“Imperfection” – This one is easy. Every algorithm is perfect in that, once compiled, it will, all other things being equal, execute perfectly according to its design. Humans are imperfect in the sense that we are constantly changing – our organic chemistry, the physics of our biology – and this dynamicism prevents us from being exactly the same from one microsecond to the next. Perfection is quite literally physically and metaphorically impossible for human beings… this is why the Olympic games are so amazing. Our bodies are constantly taking something in, processing something, and passing stuff out, all the time, with no time taken for rest. Our cellular metabolism and our mental neurons, we believe, are firing at all times, even while we sleep or daydream. Our intellect and sense of self is deeper than we could ever imagine. Science even today struggles to measure and describe human potential for love, compassion, forgiveness, and tolerance. Our ideas and observations often cloud our memory of what we actually did versus what we intend to do. To say that a software program is imperfect is a falsehood – if it compiles, it is a perfect compilation. The instructions, when called with parameters that match the algorithm’s input requirements, will be executed in accordance with the rules around the class and method. No, there are more human factors at play here, and this definition seems to be clearly unfit for a computer software system. I think that a simple definition of bug will be necessary to clear the air and proceed forward with building our definitions and meaning around what it is to build software.
A bug is an emergent property of a software system that brings attention to a human limitation of understanding.
A bug is not a mistake in coding. A bug is the system doing something that isn’t incorrect per se… but it wasn’t purposefully designed in and you didn’t see it coming. The system is doing something odd or unplanned – it isn’t that the system is incorrect, but because it wasn’t expected, the end behavior wasn’t explicitly called out in the requirements to avoid or work around.
We phrase the definition of a bug in terms of human limitation because this avoids blame and rests on simple truths. The truth of a bug is that we didn’t see it coming and we didn’t plan for it. The truth of a bug is that there it is, it exists, and we didn’t realize our requirements would “mix together” in quite this way. We could picture the 99% of what we were asking for – the 1% of “reality” we couldn’t see until we built it, and here it is right in front of us in the form of a bug.
The right side of the human brain, used for computation, logic, and building– is geared toward linear thought. Linear thought can connect what we want, with the path to get there, to the expectation we imagine we’ll get. This expectation seems to be by and large built on past experience, intelligent analysis of the present-day reality of the software architecture, the present-day reality of the business model, and knowledge of the development and product team. Given these data points, a linear thinker can sketch out a well-formed and well-thought out product vision and probably a decent project plan that pushes out a 3-6 month agenda and milestones. Linear thinking is very useful, but it has its limits – we hypothesize the human brain can’t handle more than 3 consecutive tasks at once at a deep focus level. Little bits of data and reality will be missed as plans are put together and requirements are written – this is not a “problem” with humanity or a “delta” in evaluating one’s skills, this is simply a limitation of the human ability to process data and make accurate decisions. Computer systems, on the other hand, always do what they are told, at least within the constraints of their underlying hardware systems having full power, a consistent operating environment, and full component function.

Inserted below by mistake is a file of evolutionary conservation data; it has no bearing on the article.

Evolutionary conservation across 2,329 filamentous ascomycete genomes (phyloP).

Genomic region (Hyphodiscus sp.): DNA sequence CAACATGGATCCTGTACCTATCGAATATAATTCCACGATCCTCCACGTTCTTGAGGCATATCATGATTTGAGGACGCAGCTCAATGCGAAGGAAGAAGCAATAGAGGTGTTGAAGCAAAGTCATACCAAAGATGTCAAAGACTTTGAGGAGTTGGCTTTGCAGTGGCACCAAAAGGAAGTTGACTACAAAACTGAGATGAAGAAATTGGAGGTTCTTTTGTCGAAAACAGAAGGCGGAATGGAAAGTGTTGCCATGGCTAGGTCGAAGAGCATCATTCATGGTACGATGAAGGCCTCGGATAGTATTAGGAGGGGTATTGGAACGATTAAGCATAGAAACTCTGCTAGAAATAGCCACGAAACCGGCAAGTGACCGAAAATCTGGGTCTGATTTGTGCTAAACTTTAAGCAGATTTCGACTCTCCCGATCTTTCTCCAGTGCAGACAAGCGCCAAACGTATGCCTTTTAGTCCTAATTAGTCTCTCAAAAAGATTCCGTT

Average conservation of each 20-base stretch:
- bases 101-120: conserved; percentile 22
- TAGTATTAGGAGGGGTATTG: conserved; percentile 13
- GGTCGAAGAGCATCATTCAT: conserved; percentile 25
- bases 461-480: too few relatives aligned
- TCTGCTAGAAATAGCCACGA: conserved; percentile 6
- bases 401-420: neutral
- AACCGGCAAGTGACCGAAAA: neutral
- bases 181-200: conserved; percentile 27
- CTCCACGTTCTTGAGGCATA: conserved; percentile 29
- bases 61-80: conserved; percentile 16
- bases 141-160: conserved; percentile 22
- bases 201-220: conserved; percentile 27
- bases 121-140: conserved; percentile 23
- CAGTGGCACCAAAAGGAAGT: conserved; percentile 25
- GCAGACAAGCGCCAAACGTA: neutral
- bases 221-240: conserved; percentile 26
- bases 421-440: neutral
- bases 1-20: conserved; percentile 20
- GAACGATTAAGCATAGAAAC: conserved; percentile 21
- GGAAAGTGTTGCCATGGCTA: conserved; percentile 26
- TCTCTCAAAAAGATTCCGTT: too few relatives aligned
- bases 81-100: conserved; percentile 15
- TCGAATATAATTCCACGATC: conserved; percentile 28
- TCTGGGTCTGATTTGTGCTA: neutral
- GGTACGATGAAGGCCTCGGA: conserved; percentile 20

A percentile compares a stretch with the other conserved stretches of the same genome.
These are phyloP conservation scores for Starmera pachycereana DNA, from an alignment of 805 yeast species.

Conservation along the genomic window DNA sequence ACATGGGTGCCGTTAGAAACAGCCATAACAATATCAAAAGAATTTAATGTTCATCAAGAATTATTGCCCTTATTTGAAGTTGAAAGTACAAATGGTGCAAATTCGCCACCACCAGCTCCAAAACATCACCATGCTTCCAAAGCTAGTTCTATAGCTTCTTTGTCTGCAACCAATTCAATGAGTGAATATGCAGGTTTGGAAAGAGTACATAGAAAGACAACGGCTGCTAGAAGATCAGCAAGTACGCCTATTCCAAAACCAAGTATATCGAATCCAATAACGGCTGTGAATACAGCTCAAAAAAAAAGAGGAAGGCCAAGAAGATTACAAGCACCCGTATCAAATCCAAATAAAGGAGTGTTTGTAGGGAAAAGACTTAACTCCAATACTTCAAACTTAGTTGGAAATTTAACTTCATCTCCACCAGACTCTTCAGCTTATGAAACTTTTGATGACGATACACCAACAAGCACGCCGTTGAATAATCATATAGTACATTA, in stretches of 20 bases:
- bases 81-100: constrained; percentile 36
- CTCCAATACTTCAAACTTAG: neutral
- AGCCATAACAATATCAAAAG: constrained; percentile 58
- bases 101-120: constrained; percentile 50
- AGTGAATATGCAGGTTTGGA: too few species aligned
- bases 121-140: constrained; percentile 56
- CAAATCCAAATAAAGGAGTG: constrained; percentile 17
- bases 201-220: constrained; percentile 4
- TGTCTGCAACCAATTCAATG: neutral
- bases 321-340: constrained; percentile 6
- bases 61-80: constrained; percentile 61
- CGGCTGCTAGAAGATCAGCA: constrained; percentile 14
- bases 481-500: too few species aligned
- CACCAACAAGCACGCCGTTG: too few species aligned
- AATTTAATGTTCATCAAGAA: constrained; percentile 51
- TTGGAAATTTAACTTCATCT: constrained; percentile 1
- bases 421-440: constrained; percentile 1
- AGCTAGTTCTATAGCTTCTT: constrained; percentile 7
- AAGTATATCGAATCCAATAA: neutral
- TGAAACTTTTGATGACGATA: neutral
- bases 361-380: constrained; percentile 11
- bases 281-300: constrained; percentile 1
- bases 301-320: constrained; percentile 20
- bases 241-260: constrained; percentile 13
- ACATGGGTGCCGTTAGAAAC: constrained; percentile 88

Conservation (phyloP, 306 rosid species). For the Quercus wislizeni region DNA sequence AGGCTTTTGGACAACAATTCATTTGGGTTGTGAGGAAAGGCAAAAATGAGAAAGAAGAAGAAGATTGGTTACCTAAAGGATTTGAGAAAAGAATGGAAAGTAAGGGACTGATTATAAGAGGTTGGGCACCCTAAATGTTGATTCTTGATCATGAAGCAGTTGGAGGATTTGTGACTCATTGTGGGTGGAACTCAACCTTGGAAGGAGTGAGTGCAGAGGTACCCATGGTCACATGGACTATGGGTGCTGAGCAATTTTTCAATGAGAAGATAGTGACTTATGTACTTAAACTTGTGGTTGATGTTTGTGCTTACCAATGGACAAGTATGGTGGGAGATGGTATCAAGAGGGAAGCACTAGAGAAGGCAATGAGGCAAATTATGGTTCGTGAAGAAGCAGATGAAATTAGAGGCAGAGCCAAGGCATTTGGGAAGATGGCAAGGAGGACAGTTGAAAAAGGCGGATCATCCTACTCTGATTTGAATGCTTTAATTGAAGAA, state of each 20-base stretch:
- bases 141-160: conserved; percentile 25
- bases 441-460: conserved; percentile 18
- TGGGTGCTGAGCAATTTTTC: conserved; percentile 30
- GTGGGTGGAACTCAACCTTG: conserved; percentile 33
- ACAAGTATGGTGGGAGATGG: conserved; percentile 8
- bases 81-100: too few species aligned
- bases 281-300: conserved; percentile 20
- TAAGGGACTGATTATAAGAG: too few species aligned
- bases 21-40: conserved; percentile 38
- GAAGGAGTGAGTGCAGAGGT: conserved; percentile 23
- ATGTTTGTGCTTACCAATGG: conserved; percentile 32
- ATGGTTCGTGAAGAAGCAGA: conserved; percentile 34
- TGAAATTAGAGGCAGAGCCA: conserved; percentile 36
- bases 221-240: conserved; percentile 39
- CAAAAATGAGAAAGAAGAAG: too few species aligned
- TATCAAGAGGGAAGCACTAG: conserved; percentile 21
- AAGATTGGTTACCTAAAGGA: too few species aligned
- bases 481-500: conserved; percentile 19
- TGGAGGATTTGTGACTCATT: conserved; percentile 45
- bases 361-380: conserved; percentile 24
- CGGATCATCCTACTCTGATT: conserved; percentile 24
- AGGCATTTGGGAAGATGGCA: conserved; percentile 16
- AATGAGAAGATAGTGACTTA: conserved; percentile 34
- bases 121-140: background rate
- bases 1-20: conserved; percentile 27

Measuring the rate of discovery of bugs in addition to [new defects] opened and closed and [regression defects] opened and closed will enable a view into how well we are doing in specifying what we want and also developing what we think we want. Code quality going up while bug discovery going down indicates a requirements management machine that is improving its communication to the development team. Code quality going down (defect discovery rate going up or flat, failed test cases maintaining a jagged sideways graph) while bug discovery going up tells just the opposite story: the development team is struggling to hammer together a technology solution and the business isn’t doing a very good job in writing accurate user stories or accurate requirements.
By differentiating between defects and bugs, the team can get a measure of both code quality and requirements quality. A good business systems team will demand that bugs and defects be tracked separately so that the team can get a read on the quality of the requirements as well as the quality of the code. The QA metrics of bug discovery rate and defect discovery rate tells a useful story in any software development lifecycle. Agile software development in particular can use this metric in concert with a burn-down or burn-up chart to indicate how ready a software product is for prime time.